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I am looking for a way to combine multiple named pipes containing pcap data into one single pipe that can be used as input into Wireshark. As a fictitious and non-working example, I am trying to do something like this:

mkfifo trace1
mkfifo trace2
mkfifo trace3
mergecap -w - trace1 trace2 trace3 | wireshark -k -i - &
tcpdump -i eth1 -s0 -w - > trace1 &
tcpdump -i eth2 -s0 -w - > trace2 &
tcpdump -i eth3 -s0 -w - > trace3 &

(Of course, tshark would be much better suited to this specific example as I could specify multiple interfaces with it and obviate the need of named pipes altogether. In reality however, each of the tcpdumps will be executed on different remote hosts and their output will be piped to the local machine.)

I am trying to find a way to merge those separate streams into one so that I can view them all in wireshark simultaneously and in real-time. If mergecap cannot do it, are there any other tools you have used for this? Also, I have a tool that should merged arbitrary named pipes, but in order to make sure the packet data is not scrambled, I need to provide a separator. Does the pcap format have a standard separator between packets?


asked 16 Feb '17, 13:36

Lemurshark's gravatar image

accept rate: 0%

Does the pcap format have a standard separator between packets?

No. The pcap format has a fixed-length header at the beginning of a file, followed by a sequence of records for packets; each packet record has a fixed-length header that includes a time stamp, an "on the wire" length for the packet, and a "number of bytes captured" length for the packet, followed by the packet data. The "number of bytes captured" length specifies the number of bytes of packet data.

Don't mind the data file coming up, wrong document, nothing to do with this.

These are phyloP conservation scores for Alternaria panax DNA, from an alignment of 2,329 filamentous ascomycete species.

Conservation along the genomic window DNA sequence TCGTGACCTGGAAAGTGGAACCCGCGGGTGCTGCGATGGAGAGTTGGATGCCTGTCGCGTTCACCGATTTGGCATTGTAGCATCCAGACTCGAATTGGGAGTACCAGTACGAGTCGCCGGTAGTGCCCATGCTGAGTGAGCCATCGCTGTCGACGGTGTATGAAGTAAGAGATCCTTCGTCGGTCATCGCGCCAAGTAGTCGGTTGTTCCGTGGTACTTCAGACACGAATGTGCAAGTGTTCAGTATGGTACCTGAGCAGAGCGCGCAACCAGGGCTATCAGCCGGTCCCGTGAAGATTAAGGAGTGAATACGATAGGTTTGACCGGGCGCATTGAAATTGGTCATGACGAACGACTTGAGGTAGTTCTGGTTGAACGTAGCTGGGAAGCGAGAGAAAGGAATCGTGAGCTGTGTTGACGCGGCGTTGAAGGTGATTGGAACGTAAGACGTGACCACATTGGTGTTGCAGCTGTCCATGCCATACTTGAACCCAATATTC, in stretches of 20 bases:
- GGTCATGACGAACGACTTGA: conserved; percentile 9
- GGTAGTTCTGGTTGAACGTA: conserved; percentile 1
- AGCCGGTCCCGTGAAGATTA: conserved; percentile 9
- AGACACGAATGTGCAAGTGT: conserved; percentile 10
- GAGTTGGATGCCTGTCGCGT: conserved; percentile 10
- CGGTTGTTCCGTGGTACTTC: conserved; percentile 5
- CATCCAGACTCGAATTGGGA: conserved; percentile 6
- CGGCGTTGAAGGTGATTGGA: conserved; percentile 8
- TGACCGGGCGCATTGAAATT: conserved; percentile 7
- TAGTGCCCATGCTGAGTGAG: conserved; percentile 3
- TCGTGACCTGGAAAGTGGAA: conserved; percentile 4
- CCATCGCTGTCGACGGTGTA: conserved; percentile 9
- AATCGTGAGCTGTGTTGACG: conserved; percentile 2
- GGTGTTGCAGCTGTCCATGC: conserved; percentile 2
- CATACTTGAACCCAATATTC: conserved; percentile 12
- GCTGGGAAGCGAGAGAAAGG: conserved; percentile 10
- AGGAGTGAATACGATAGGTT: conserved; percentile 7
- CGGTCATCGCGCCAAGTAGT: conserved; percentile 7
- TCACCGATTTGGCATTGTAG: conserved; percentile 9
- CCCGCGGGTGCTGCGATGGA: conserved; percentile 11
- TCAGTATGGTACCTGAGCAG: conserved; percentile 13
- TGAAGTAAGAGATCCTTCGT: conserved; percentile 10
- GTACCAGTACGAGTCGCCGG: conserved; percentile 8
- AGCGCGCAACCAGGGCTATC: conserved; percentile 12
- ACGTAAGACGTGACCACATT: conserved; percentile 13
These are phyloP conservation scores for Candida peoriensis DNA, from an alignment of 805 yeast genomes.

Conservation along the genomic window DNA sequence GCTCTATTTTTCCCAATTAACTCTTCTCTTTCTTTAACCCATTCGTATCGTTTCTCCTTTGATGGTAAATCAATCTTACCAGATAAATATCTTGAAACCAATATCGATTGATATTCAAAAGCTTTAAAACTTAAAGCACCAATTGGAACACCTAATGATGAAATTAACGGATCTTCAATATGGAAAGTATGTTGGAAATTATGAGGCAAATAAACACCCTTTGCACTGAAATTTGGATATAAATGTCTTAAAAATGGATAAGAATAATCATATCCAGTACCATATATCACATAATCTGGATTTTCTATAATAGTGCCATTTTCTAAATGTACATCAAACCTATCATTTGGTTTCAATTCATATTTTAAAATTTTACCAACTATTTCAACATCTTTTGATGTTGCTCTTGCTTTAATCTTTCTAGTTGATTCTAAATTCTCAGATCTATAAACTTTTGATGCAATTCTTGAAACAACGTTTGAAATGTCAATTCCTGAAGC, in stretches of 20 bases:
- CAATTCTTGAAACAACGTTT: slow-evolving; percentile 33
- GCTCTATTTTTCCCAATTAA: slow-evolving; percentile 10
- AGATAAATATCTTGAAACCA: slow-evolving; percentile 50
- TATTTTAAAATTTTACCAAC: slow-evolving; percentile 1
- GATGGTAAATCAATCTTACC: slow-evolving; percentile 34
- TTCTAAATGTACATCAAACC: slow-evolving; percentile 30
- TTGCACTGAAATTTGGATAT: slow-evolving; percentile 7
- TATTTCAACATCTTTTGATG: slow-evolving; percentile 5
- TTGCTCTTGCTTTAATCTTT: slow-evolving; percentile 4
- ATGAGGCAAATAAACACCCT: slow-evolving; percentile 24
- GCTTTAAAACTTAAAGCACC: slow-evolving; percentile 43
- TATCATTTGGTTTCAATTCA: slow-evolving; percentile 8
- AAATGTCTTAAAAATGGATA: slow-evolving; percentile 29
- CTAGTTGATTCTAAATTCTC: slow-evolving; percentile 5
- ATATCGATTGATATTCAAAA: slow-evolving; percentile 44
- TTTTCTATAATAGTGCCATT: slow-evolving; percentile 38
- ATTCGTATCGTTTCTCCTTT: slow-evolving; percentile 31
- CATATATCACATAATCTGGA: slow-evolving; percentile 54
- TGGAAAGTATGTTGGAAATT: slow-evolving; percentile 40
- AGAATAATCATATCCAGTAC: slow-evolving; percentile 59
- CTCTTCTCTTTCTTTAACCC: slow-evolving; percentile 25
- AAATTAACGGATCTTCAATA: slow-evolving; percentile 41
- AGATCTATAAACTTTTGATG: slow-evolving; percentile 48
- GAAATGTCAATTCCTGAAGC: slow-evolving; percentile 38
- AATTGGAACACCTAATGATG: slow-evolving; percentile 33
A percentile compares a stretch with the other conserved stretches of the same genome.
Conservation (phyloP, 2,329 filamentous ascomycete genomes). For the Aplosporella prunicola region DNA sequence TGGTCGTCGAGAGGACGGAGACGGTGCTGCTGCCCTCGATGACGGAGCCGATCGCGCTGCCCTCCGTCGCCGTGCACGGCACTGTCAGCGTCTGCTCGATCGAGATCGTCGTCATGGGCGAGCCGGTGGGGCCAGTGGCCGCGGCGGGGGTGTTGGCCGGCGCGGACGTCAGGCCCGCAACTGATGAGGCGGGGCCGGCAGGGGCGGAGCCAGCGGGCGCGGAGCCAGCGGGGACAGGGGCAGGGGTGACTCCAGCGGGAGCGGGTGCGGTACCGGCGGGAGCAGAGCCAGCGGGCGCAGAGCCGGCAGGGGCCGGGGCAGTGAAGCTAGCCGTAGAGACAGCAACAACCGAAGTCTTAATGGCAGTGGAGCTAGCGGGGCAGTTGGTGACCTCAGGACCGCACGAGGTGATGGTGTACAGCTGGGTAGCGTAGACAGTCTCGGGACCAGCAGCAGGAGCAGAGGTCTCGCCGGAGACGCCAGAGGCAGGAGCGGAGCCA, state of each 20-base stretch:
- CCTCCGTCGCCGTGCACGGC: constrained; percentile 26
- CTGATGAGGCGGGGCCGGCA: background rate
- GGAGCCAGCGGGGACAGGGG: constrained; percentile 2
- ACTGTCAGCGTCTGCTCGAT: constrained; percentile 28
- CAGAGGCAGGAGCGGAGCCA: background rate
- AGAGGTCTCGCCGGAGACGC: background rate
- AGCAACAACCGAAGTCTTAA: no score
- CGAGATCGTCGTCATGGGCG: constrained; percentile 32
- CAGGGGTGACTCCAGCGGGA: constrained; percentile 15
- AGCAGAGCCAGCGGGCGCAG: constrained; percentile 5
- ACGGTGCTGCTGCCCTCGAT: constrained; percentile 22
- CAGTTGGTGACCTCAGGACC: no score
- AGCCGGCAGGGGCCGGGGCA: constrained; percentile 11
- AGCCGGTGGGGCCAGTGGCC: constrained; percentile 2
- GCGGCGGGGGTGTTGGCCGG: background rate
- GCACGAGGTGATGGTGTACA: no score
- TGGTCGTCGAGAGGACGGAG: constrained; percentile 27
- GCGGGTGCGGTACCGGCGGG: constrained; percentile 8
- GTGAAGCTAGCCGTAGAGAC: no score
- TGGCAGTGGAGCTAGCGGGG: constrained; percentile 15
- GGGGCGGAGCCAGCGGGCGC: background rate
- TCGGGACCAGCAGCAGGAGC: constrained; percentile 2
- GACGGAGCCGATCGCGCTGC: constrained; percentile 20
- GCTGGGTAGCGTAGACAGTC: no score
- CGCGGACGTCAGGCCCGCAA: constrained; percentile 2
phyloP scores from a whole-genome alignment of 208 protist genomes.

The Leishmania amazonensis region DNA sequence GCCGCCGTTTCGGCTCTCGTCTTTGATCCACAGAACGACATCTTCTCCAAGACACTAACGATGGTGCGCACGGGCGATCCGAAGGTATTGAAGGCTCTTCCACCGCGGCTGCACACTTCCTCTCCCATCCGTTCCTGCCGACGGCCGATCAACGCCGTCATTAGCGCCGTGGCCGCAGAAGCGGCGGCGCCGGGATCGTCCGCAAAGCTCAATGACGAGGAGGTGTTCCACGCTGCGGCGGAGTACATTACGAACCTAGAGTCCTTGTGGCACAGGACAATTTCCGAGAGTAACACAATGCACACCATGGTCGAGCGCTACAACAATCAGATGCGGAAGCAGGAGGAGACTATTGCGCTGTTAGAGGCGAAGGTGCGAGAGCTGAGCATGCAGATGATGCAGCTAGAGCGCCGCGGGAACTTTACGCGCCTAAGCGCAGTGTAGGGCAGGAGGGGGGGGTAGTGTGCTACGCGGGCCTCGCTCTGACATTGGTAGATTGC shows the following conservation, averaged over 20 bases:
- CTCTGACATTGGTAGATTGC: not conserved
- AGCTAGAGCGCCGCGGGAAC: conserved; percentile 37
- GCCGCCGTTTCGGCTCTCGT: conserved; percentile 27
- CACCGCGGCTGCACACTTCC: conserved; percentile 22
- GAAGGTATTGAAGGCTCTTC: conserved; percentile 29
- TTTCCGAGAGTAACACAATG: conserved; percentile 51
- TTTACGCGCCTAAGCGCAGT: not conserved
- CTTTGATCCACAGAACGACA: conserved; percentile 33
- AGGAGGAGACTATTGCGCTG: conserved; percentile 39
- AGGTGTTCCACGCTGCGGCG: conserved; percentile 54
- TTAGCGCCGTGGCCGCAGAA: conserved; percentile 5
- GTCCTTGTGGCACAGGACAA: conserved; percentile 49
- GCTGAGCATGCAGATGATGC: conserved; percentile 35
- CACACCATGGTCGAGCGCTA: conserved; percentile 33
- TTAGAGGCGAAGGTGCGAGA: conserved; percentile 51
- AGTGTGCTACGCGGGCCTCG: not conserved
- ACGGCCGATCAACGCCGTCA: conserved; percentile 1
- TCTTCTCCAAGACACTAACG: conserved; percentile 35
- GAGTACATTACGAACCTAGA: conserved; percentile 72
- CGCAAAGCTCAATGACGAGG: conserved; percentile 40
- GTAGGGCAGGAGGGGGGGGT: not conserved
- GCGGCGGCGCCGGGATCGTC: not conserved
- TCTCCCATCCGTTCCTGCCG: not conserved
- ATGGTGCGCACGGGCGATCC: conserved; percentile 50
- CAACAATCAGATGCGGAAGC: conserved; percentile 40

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answered 16 Feb '17, 15:18

Guy%20Harris's gravatar image

Guy Harris ♦♦
accept rate: 19%

In case you're unaware, Wireshark can read from multiple interfaces. I have experimented a bit with a possible solution for you using tcpdump and libpcap versions 4.9.0 and 1.8.1, respectively. Below is the contents of a script I ran to successfully test this. Perhaps it's useful to you?


# Remove pipes in case there are any unread data.
# (May not be completely necessary but doesn't hurt.)
rm -f sharkfin1 sharkfin2

# Create pipes, 1 per interface:
mkfifo sharkfin1 &> /dev/null
mkfifo sharkfin2 &> /dev/null

# Start wireshark, reading from sharkfin1 and sharkfin2 pipes
wireshark -k -i sharkfin1 -i sharkfin2 &

# Begin capture on relevant interfaces and write packets to pipes
tcpdump --immediate-mode -U -i eth0 -w sharkfin1 $filter &
tcpdump --immediate-mode -U -i eth1 -w sharkfin2 $filter &

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answered 17 Feb '17, 14:31

cmaynard's gravatar image

cmaynard ♦♦
accept rate: 20%

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question asked: 16 Feb '17, 13:36

question was seen: 1,720 times

last updated: 17 Feb '17, 14:31

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